REVIEW: Fight Club

On yet another numbingly cold night in Ann Arbor, the Michigan Theatre stood dazzlingly bright amongst the empty streets, promising warmth and the excitement of another cult classic in its Late Nights at the Michigan series. If you have a pulse and live in America, you either know about Fight Club or you’ve seen it. Regarded as David Fincher’s directorial masterpiece, or at least undeniably his most popular film, the 1999 dramatic thriller offers everything that other films don’t: a seemingly insane and ripped Brad Pitt, a smoker who attends meetings for cancer patients, and a plot twist that leaves you analyzing every scene of the film for days on end. The plot can’t be explained without ruining the fun, but be aware that every scene packs a punch and leaves you breathless.

Also revered for Gone Girl and The Social Network, David Fincher’s distinct style is what makes Fight Club a masterpiece. Sharp monologues and witty dialogue inject life into the characters, somehow sculpting believable people that are so bizarre and morally corrupt that the concept of hero versus villain goes out the window. Once you become fully invested in the unpredictable lives of these troubled people, Fincher draws you in with clever shots and action sequences, balancing bloody fists with genius cinematography and a bold anti-capitalist war cry. The plot never stays in one place, constantly escalating and spinning, but the ride is exhilarating and somewhat relieved by clever deadpan humor. Each shot is a stunning puzzle that offers perfectly placed hints.  Fight Club is a total psychological riddle garnished with tasteful edginess and outright fury— a dangerous recipe that Fincher does best.

My admiration grows with each movie screening I attend at the Michigan Theatre. Historic and timelessly elegant, the theatre somehow still feels cozy, offering a sense of community through the collective anticipation that all moviegoers feel. There is something especially magical about an energized group experience in the midst of a lonesome pandemic. Throngs of students chatting and munching popcorn on a weekend night is an almost forgotten spectacle. The Michigan Theatre’s elaborate COVID-19 precautions ensure that the experience is free of anxiety, allowing a couple of hours of carefree escapism into a world untainted by COVID numbers and homework deadlines. If you find yourself longing for a temporary vacation from the burdens of college life, or you’re noticing that your Friday nights could use more excitement, check out the Late Nights at the Michigan series. Upcoming screenings include Princess Mononoke, Star Wars: Episode II, and The Princess Bride. Student tickets are only $8.50, so get them while you can!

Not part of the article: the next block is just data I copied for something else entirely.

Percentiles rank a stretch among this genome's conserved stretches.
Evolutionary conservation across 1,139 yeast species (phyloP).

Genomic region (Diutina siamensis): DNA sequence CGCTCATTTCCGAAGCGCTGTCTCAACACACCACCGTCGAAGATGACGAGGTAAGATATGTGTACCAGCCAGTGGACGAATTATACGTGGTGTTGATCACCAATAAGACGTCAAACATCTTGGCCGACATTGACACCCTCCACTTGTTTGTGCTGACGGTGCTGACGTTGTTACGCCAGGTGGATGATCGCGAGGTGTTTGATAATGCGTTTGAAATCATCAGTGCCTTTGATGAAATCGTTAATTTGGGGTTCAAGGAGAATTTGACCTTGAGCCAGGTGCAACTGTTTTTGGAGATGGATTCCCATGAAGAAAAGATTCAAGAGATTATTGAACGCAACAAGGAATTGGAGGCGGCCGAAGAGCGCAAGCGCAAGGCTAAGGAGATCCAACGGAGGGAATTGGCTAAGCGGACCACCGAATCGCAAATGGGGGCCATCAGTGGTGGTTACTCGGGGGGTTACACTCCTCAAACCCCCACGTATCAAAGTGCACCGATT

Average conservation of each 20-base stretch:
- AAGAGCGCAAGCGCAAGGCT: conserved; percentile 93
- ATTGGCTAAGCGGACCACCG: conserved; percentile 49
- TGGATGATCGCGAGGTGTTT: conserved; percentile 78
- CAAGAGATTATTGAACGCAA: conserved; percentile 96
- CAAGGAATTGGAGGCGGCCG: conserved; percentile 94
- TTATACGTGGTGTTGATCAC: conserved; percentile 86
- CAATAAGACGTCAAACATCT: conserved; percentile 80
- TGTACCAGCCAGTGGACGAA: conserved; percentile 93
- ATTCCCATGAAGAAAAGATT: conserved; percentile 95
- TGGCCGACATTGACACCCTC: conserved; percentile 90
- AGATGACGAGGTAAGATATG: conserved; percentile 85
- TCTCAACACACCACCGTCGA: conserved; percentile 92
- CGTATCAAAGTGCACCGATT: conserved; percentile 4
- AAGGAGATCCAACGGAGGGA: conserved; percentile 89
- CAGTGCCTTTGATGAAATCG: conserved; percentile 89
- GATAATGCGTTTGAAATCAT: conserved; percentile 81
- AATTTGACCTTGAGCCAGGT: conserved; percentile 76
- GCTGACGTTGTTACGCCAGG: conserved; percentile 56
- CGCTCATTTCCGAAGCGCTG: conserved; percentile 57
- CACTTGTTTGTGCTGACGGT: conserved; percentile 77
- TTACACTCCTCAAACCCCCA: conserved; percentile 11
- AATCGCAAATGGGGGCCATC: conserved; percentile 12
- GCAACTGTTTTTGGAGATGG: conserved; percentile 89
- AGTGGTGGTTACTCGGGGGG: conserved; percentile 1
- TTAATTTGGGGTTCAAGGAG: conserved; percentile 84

PREVIEW: Schwarze Adler (Black Eagles)

Tomorrow afternoon, you could kick off the weekend as I usually do — plant yourself down at the library and glue your eyeballs to your laptop screen for two hours.

ALTERNATELY, you could plant yourself down in a comfy chair in the neat North Quad collaborative space and glue your eyeballs to a different screen to live and learn through the experiences of Black players on the German national soccer team.

UM’s German department is hosting a curated screening of the 2021 documentary film “Schwarze Adler” or “Black Eagles” tomorrow from 2-4PM in North Quad 2435.

“The documentary lets black players of the German national soccer team tell their personal stories for the first time. What road did they take and what obstacles did they have to overcome before they got to where we cheer for them?”

As we head into a weekend of events celebrating the life and legacy of Dr. Martin Luther King Jr, I strongly encourage you to make time to reflect on the values that drove his and countless other lesser-mentioned civil rights leaders to fight inequities in their community, and how you are upholding those values.

I think we can all agree that working and living as an athlete is extremely challenging. There are a heap of pressures riding on these people’s backs: the internal drive to win, press and media attention, and the demands of your coach and teammates. It’s stressful at all levels, from high school to the NCAA to the pro leagues.